The great thing about reviewing family films is watching them with my family. And, having the kids watch with me provides a litmus test for the movie. They weren't excited about watching The Smurfs, and after about 15 minutes, they asked to be excused. I can't say that I blame them. The movie is strictly by the book and offers nothing new to the genre. The Smurfs themselves have always been pretty bland characters and nothing is done to jazz them up here. Hank Azaria certainly brings energy to the role of Gargamel, but his antics also made me question the "family film" nature of The Smurfs. Someone finally made a Smurfs movie, and they blue it.
The Smurfs does offer some of the best cat acting I've seen in a while on Blu-ray Disc courtesy of Sony Picture Home Entertainment. The film has been letterboxed at 1.85:1 and the Disc contains an AVC 1080p HD transfer which runs at an average of 23 Mbps. The image is very sharp and clear, showing no overt grain and no defects from the source material. The movie may be lackluster, but it certainly looks good here. The colors are fantastic, especially the blues (obviously) and they leap off of the screen. The image is never overly dark or light. The picture has a nice crispness to it which lends it a nice amount of depth and detail. The Disc carries a DTS-HD Master Audio 5.1 track which runs at 48 kHz and an average of 2.5 Mbps. The track provides clear dialogue and sound effects. The stereo effects are nicely done and help to accentuate Smurf action happening off-screen. Scenes such as the vortex and the finale bring the surround sound effects to life and the final battle with Gargamel offers good subwoofer action. The surround sound effects are nicely detailed, offering easily identifiable individual sounds.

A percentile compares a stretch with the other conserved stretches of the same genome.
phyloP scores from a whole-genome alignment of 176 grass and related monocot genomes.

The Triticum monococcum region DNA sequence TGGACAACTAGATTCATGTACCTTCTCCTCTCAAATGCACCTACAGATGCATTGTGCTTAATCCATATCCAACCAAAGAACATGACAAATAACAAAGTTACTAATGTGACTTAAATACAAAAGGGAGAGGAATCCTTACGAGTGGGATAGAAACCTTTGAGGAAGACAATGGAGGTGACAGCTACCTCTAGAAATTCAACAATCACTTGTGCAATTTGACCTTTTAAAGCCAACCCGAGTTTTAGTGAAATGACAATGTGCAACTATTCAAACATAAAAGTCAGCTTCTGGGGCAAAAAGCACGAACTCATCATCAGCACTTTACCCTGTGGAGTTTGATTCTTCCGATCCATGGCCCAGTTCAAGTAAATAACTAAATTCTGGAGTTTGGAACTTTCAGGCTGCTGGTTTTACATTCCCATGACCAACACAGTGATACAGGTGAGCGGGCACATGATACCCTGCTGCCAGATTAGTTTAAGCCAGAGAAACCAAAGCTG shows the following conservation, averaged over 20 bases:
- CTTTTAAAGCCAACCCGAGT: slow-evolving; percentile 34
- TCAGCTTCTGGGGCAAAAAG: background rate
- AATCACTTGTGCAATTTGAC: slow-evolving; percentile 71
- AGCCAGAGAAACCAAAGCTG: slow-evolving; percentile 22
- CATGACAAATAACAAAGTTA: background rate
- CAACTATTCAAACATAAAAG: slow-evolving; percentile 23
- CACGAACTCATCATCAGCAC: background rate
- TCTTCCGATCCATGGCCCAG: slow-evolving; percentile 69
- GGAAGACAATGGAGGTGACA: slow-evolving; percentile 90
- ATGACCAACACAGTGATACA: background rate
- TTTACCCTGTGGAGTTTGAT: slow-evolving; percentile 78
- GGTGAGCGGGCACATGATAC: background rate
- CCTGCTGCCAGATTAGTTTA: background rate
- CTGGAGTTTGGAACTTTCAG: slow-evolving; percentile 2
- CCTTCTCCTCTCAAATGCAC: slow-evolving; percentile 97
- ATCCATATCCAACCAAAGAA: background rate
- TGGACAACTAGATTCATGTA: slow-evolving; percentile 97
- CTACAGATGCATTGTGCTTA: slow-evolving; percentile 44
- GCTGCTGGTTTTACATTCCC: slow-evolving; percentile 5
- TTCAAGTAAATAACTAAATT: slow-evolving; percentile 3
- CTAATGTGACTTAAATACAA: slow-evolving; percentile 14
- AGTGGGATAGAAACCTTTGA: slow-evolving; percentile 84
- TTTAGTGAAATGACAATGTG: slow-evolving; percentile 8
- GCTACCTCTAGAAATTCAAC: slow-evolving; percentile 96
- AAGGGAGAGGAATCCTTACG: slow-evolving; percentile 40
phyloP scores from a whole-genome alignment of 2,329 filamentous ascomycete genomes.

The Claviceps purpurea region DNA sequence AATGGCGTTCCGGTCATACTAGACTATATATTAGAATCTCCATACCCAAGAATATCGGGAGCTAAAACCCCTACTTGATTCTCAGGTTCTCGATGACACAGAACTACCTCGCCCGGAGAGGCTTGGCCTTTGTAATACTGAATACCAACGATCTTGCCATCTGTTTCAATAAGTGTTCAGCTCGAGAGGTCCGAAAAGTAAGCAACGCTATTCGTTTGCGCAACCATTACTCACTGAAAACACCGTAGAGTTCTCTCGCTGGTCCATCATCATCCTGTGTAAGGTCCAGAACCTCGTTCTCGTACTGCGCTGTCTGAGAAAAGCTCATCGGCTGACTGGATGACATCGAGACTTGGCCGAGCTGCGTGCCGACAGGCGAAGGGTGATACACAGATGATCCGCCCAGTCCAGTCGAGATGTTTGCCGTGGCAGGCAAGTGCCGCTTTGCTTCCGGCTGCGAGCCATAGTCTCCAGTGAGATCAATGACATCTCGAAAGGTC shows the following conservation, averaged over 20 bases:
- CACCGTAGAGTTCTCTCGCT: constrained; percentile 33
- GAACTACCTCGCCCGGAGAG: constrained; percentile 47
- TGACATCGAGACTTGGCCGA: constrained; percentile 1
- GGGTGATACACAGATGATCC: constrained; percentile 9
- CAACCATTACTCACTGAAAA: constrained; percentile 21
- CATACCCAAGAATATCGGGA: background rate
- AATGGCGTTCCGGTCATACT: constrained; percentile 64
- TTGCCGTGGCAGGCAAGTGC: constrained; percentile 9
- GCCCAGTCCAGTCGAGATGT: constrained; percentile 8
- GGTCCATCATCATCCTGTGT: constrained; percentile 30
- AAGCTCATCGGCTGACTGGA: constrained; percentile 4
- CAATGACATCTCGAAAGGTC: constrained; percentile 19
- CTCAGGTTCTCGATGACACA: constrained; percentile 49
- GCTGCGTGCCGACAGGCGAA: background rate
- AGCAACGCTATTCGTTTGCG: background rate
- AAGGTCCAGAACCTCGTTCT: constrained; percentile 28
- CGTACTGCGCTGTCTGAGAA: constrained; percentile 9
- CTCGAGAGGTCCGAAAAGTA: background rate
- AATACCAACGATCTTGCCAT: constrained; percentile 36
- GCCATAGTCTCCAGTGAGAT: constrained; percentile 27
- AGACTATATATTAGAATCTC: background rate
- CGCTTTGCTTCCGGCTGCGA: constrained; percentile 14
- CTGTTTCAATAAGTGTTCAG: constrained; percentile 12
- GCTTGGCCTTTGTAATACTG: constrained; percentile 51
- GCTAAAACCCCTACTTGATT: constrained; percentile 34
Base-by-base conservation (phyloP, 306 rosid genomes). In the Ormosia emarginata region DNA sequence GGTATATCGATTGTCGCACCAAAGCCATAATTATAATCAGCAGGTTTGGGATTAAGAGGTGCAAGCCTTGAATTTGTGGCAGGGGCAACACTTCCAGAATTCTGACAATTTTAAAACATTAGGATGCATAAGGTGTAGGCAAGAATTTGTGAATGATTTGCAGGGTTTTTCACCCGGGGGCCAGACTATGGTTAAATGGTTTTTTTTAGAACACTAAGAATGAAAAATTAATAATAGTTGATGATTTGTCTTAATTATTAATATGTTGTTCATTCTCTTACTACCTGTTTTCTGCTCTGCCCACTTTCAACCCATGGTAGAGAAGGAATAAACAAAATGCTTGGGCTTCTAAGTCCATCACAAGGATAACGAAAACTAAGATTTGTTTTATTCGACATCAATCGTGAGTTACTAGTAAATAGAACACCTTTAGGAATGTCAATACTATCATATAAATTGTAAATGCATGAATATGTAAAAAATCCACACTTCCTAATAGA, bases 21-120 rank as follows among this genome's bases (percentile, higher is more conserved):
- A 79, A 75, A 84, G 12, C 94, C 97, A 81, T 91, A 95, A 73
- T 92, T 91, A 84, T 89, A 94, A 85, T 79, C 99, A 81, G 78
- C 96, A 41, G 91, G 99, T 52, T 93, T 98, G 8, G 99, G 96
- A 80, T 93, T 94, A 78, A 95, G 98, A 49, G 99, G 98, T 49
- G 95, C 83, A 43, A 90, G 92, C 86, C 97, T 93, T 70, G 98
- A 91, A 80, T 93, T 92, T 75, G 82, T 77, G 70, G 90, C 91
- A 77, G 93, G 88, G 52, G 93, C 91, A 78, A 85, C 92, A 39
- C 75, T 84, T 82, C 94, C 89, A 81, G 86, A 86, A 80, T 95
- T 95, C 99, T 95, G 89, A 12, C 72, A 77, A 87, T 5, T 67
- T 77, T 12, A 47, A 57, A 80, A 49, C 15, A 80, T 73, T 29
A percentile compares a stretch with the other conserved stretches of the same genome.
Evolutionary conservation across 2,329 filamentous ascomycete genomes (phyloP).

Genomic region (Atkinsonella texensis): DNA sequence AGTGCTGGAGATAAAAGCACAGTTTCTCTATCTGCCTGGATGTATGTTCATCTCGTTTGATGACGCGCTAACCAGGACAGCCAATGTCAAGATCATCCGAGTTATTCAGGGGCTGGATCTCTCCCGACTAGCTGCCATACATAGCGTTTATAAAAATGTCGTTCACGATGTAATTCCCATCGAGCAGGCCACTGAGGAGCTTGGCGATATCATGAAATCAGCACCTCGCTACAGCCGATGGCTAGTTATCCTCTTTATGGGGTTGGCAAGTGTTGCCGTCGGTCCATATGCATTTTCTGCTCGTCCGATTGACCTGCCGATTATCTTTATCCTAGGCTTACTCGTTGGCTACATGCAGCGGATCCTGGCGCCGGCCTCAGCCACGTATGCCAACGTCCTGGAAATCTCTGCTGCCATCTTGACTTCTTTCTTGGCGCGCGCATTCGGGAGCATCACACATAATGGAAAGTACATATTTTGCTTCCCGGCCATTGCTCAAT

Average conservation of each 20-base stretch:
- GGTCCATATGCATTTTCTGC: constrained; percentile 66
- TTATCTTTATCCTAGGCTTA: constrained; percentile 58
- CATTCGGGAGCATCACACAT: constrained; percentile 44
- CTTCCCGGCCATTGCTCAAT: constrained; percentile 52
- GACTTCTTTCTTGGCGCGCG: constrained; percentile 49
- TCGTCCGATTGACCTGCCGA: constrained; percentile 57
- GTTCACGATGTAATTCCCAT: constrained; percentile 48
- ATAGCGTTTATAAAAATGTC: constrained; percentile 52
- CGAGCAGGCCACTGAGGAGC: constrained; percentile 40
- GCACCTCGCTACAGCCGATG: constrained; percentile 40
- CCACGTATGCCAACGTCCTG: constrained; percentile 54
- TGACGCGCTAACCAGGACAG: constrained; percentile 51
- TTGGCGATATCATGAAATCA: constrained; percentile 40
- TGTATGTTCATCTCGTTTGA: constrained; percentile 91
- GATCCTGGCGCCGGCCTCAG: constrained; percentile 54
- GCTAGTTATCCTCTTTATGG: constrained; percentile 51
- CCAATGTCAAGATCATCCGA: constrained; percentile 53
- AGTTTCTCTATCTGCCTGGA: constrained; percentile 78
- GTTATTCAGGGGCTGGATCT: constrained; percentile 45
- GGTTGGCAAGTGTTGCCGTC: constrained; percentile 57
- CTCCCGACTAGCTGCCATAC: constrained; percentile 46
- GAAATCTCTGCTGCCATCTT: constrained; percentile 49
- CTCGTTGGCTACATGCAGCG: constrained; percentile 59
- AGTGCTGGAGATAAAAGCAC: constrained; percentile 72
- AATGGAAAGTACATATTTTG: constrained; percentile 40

The Smurfs Blu-ray Disc contains several extras. We begin with an AUDIO COMMENTARY from Director Raja Gosnell. There is then a second COMMENTARY with Producer Jordan Kerner, Writers J. David Stem & David N. Weiss and Jay Scherick & David Ronn and Visual Effects Supervisor Richard Hoover. The Disc contains five DELETED & EXTENDED SCENES which run about 8 minutes. Several of these contain more footage with Gargamel and we also get to see some moments which rough Smurf CG or simple drawings standing in for the Smurfs. "The Smurfs: Comic Book to The Big Screen" (8 minutes) is a conversation with the filmmakers who discuss the challenge of designing the Smurfs and creating the CG characters. This contains a nice amount of concept art and test footage. "Smurf Speak: Meet the Cast" (9 minutes) offers interviews with the primary voice actors who talk about their characters and their approach to their parts. "Going Gargamel" (10 minutes) examines the villainous character through on-set footage, comments from Hank Azaria, and interviews with the other cast members and filmmakers who comments on Azaria's performance. "Blue-Pers" is a 25-second reel of two fake Smurf gags. "Happy Montage Music" (2 minutes) is a music video using footage from the movie. "Progression Reels" (9 minutes) is a five-part featurette which plays like a presentation for a business meeting in which we see the evolution of the characters, and how the various layers of visual effects came together.
Review Copyright 2011 by Mike Long